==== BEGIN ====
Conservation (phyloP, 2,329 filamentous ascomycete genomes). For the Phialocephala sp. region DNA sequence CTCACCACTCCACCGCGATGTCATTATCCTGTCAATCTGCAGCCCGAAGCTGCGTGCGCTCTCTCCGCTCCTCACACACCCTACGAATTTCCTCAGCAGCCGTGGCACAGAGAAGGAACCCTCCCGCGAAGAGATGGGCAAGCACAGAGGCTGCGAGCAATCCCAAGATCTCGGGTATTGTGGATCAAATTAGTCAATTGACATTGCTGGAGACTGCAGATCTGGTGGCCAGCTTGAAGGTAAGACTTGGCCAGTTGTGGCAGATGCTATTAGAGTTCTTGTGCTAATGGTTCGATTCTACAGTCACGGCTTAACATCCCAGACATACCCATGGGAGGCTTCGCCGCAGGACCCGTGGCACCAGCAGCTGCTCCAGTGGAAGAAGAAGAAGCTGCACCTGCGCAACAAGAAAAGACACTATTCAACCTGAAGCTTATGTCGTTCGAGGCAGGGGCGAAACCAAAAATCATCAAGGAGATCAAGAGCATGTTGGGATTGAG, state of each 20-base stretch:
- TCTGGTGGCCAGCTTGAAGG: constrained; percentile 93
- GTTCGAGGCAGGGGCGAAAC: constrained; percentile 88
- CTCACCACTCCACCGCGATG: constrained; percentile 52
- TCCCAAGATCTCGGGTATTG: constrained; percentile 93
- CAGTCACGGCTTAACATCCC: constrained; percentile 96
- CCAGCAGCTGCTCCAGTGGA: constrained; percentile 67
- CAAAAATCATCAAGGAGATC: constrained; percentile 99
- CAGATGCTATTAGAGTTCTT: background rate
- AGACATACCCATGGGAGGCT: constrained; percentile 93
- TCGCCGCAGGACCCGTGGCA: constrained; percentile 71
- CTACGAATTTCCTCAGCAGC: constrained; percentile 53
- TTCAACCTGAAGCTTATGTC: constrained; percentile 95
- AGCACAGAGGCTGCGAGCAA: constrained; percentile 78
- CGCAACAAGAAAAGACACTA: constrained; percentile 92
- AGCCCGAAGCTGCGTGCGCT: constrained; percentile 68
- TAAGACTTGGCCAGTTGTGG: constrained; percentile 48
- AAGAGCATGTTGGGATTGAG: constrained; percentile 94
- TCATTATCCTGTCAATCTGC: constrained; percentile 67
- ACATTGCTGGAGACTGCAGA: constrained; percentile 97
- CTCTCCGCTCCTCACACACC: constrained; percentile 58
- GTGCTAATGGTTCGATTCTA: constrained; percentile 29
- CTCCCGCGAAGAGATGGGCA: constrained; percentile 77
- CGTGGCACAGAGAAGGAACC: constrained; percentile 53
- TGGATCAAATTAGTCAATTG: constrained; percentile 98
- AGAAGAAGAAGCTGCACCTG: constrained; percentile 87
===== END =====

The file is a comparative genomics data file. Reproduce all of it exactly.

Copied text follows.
Conservation (phyloP, 2,329 filamentous ascomycete genomes). For the Phialocephala sp. region DNA sequence CTCACCACTCCACCGCGATGTCATTATCCTGTCAATCTGCAGCCCGAAGCTGCGTGCGCTCTCTCCGCTCCTCACACACCCTACGAATTTCCTCAGCAGCCGTGGCACAGAGAAGGAACCCTCCCGCGAAGAGATGGGCAAGCACAGAGGCTGCGAGCAATCCCAAGATCTCGGGTATTGTGGATCAAATTAGTCAATTGACATTGCTGGAGACTGCAGATCTGGTGGCCAGCTTGAAGGTAAGACTTGGCCAGTTGTGGCAGATGCTATTAGAGTTCTTGTGCTAATGGTTCGATTCTACAGTCACGGCTTAACATCCCAGACATACCCATGGGAGGCTTCGCCGCAGGACCCGTGGCACCAGCAGCTGCTCCAGTGGAAGAAGAAGAAGCTGCACCTGCGCAACAAGAAAAGACACTATTCAACCTGAAGCTTATGTCGTTCGAGGCAGGGGCGAAACCAAAAATCATCAAGGAGATCAAGAGCATGTTGGGATTGAG, state of each 20-base stretch:
- TCTGGTGGCCAGCTTGAAGG: constrained; percentile 93
- GTTCGAGGCAGGGGCGAAAC: constrained; percentile 88
- CTCACCACTCCACCGCGATG: constrained; percentile 52
- TCCCAAGATCTCGGGTATTG: constrained; percentile 93
- CAGTCACGGCTTAACATCCC: constrained; percentile 96
- CCAGCAGCTGCTCCAGTGGA: constrained; percentile 67
- CAAAAATCATCAAGGAGATC: constrained; percentile 99
- CAGATGCTATTAGAGTTCTT: background rate
- AGACATACCCATGGGAGGCT: constrained; percentile 93
- TCGCCGCAGGACCCGTGGCA: constrained; percentile 71
- CTACGAATTTCCTCAGCAGC: constrained; percentile 53
- TTCAACCTGAAGCTTATGTC: constrained; percentile 95
- AGCACAGAGGCTGCGAGCAA: constrained; percentile 78
- CGCAACAAGAAAAGACACTA: constrained; percentile 92
- AGCCCGAAGCTGCGTGCGCT: constrained; percentile 68
- TAAGACTTGGCCAGTTGTGG: constrained; percentile 48
- AAGAGCATGTTGGGATTGAG: constrained; percentile 94
- TCATTATCCTGTCAATCTGC: constrained; percentile 67
- ACATTGCTGGAGACTGCAGA: constrained; percentile 97
- CTCTCCGCTCCTCACACACC: constrained; percentile 58
- GTGCTAATGGTTCGATTCTA: constrained; percentile 29
- CTCCCGCGAAGAGATGGGCA: constrained; percentile 77
- CGTGGCACAGAGAAGGAACC: constrained; percentile 53
- TGGATCAAATTAGTCAATTG: constrained; percentile 98
- AGAAGAAGAAGCTGCACCTG: constrained; percentile 87